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10 Actors With Disabilities You Should Know About

While some Hollywood productions feature characters with disabilities, actors with disabilities are often sorely under-represented in entertainment media. Today, we’ve compiled a list of 10 actors and actresses with disabilities that we think you should know about. 

Hugo Weaving – Epilepsy

Weaving has held major roles in movies such as Lord of the Rings, The Matrix Trilogy, and V for Vendetta. He is the recipient of multiple awards, including two Australian Film Institute Awards (AFI) for Best Actor in a Leading Role and three total nominations. The AFI is the Australian equivalent of an Academy Award.

Learn more about Weaving on his IMDB page.

 

Michael J. Fox – Parkinsons

Best known for his role as Marty McFly in the Back to the Future trilogy, Michael J. Fox has been in the starlight since adolescence. He has won five Primetime Emmy Awards, four Golden Globe Awards, a Grammy Award, and two Screen Actors Guild Awards.

Fox developed Parkinson’s disease at the age of 29, and has since become a major advocate for research toward finding a cure, and founded the Michael J. Fox Foundation for Parkinson’s Research in 2000.

Learn more about Fox on his IMDB page.

 

Peter Dinklage – Dwarfism

Dinklage is a beloved American actor and producer, who received widespread acclaim for his role as Tyrion Lannister in HBO’s Game of Thrones television series, a role which would see him win the Primetime Emmy Award for Outstanding Supporting Actor in a Drama Series a record four times.

Learn more about Dinklage on his IMDB page.

 

Sylvester Stallone – Partial facial paralysis and a speech disability

Stallone is an American actor, director, screenwriter, producer, and artist. He is best known for his roles as Rocky Balboa and John Rambo. He has been nominated for three Oscars, two Academy Awards, and has won a Golden Globe for Best Performance by an Actor in a Supporting Role in a Motion Picture for Creed. Stallone is still active in the film-making community.

Learn more about Stallone on his IMDB page.

 

Christopher Reeve – Paraplegia

Reeves is best known for his role as Superman, which he won a BAFTA for. He was also nominated for an Emmy, and won a Primetime Emmy Award in Outstanding Informational Special for his 1996 film Without Pity: A Film About Abilities.

Reeve was injured in a horse-riding accident at the age of 42, and was paralyzed from neck down. He became a staunch advocate for the disability community, speaking nationally about paralysis. He created the Christopher Reeve Foundation (now the Christopher and Dana Reeve Foundation) to aid in funding research about paralysis, and using grants to better the lives of individuals living with disabilities.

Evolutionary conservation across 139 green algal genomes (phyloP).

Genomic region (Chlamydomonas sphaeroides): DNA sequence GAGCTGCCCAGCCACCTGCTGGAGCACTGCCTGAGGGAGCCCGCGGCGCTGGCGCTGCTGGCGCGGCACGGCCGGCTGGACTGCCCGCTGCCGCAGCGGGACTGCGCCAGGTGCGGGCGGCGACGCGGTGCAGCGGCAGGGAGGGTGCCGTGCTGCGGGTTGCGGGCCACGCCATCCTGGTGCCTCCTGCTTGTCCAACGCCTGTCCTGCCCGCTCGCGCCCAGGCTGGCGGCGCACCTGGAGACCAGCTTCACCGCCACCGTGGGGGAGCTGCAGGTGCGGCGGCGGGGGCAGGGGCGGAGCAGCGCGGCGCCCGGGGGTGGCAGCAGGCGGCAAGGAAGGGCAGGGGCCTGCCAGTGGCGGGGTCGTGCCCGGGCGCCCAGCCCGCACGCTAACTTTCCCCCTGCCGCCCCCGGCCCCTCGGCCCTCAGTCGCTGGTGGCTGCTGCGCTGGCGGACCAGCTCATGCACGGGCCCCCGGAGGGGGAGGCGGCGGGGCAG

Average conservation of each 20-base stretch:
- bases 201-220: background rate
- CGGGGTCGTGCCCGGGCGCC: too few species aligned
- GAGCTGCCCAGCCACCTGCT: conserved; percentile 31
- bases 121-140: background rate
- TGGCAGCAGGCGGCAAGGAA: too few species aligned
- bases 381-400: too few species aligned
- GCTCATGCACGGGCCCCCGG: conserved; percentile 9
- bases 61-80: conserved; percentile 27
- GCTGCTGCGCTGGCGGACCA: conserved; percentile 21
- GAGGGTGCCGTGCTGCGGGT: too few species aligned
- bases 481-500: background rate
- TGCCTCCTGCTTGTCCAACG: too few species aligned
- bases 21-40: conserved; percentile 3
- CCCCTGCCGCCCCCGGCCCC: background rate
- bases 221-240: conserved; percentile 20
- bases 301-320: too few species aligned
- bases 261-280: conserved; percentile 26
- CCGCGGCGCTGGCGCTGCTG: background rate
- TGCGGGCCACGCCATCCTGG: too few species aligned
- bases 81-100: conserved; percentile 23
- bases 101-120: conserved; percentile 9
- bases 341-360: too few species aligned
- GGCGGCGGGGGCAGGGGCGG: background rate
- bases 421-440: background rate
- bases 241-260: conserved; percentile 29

Christopher continued his career in Hollywood post-injury as a director, producer, and author.

Learn more about Reeve on his IMDB page.

 

Warwick Davis – Dwarfism

Warwick is an English actor, television presenter, writer, director, comedian, and producer. He has had roles in major motion pictures like Star Wars and Harry Potter.

Davis is the co-founder of Little People UK, which provides support to people with. dwarfism and their families.

Learn more about Davis on his IMDB page.

 

Millie Bobby Brown – Partial deafness

Best known for her breakthrough role as Eleven in Netflix’s Stranger Things, for which she received a Primetime Emmy Award Nomination for Outstanding Supporting Actress in a Drama Series. She is the youngest person to be featured on Time 100’s list of the world’s most influential people.

Learn more about Brown on her IMDB page.

 

Daniel Radcliffe – Dyspraxia

Beloved for his role as Harry Potter in the 8 movie series, Radcliffe has been in the international spotlight since the young age of 12. He has been nominated for numerous awards, and continues to act in genres ranging from horror to comedy. In 2008, Radcliffe reveled that he had a mild form of the neurological disorder, developmental coordination disorder, or dyspraxia.

Learn more about Radcliffe on his IMDB page.

 

Lauren Elizabeth Potter – Down syndrome

Known for her role as Becky Jackson on the FOX series, Glee, Potter is a devoted advocate for the disability community. She is partnered with organizations like, AbilityPath, Best Buddies International, the Down Syndrome Association, the American Association of People with Disabilities, and Special Olympics.